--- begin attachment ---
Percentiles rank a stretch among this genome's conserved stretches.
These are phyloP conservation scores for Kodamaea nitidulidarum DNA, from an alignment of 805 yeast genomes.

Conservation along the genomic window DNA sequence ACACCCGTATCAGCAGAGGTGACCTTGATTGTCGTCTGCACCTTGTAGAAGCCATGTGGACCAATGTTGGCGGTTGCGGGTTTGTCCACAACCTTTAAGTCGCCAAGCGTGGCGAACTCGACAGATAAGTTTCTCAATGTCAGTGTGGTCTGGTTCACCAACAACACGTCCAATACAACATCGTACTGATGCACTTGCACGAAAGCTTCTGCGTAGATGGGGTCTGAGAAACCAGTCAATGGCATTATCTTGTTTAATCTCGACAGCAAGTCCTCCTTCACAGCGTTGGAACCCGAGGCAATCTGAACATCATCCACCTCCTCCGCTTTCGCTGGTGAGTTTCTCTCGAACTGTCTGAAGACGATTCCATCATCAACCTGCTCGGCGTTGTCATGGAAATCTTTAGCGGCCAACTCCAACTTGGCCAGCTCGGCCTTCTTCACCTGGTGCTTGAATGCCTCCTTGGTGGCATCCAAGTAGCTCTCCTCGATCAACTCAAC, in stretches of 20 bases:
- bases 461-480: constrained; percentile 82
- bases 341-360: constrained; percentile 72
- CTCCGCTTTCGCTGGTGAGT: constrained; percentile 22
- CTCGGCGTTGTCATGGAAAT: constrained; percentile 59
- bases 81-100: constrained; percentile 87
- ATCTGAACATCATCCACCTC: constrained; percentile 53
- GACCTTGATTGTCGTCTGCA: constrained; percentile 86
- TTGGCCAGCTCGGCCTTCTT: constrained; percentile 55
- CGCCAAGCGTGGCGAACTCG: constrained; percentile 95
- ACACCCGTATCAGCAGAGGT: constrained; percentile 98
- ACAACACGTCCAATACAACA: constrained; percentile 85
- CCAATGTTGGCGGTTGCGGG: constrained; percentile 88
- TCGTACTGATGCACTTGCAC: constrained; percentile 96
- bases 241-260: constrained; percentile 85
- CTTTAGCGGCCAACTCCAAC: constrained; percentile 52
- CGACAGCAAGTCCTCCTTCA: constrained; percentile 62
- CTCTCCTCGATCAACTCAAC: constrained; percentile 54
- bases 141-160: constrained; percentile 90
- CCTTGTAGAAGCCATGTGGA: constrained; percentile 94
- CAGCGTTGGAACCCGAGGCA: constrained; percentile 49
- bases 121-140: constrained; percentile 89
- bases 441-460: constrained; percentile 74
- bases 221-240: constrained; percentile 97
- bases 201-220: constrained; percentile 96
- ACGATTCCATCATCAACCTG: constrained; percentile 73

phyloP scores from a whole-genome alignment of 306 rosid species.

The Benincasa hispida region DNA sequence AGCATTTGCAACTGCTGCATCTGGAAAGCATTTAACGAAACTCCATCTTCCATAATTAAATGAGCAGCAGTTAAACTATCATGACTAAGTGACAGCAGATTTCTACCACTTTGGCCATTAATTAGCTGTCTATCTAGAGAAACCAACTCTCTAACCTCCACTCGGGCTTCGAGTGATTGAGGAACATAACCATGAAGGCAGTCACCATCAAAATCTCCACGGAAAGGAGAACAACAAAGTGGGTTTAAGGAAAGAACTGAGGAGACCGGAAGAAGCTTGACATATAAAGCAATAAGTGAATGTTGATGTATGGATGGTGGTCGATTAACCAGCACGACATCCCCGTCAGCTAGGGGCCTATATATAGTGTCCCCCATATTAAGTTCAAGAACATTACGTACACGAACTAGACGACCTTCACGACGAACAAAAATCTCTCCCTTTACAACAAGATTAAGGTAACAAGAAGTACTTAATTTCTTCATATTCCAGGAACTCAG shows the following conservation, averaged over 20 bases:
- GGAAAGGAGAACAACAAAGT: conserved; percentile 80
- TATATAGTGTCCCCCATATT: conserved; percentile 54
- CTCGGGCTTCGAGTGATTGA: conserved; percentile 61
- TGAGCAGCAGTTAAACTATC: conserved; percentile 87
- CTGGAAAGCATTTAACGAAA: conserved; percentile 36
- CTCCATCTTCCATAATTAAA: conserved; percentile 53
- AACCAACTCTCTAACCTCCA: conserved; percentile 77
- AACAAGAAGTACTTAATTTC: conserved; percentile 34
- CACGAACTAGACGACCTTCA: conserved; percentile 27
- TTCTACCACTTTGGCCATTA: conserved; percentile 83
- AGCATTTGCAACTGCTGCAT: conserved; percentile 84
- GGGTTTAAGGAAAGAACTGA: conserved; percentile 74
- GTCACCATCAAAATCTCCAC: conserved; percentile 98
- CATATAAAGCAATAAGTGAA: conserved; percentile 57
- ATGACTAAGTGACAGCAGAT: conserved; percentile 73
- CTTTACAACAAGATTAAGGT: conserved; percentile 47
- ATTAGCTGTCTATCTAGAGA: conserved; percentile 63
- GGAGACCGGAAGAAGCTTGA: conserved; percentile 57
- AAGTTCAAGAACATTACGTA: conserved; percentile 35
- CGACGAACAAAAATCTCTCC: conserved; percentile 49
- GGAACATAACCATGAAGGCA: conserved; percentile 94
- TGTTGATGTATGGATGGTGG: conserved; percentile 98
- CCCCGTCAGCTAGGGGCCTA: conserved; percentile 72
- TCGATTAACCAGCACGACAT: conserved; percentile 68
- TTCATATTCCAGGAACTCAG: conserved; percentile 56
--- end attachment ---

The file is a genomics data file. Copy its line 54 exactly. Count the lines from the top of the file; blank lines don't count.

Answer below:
- TCGATTAACCAGCACGACAT: conserved; percentile 68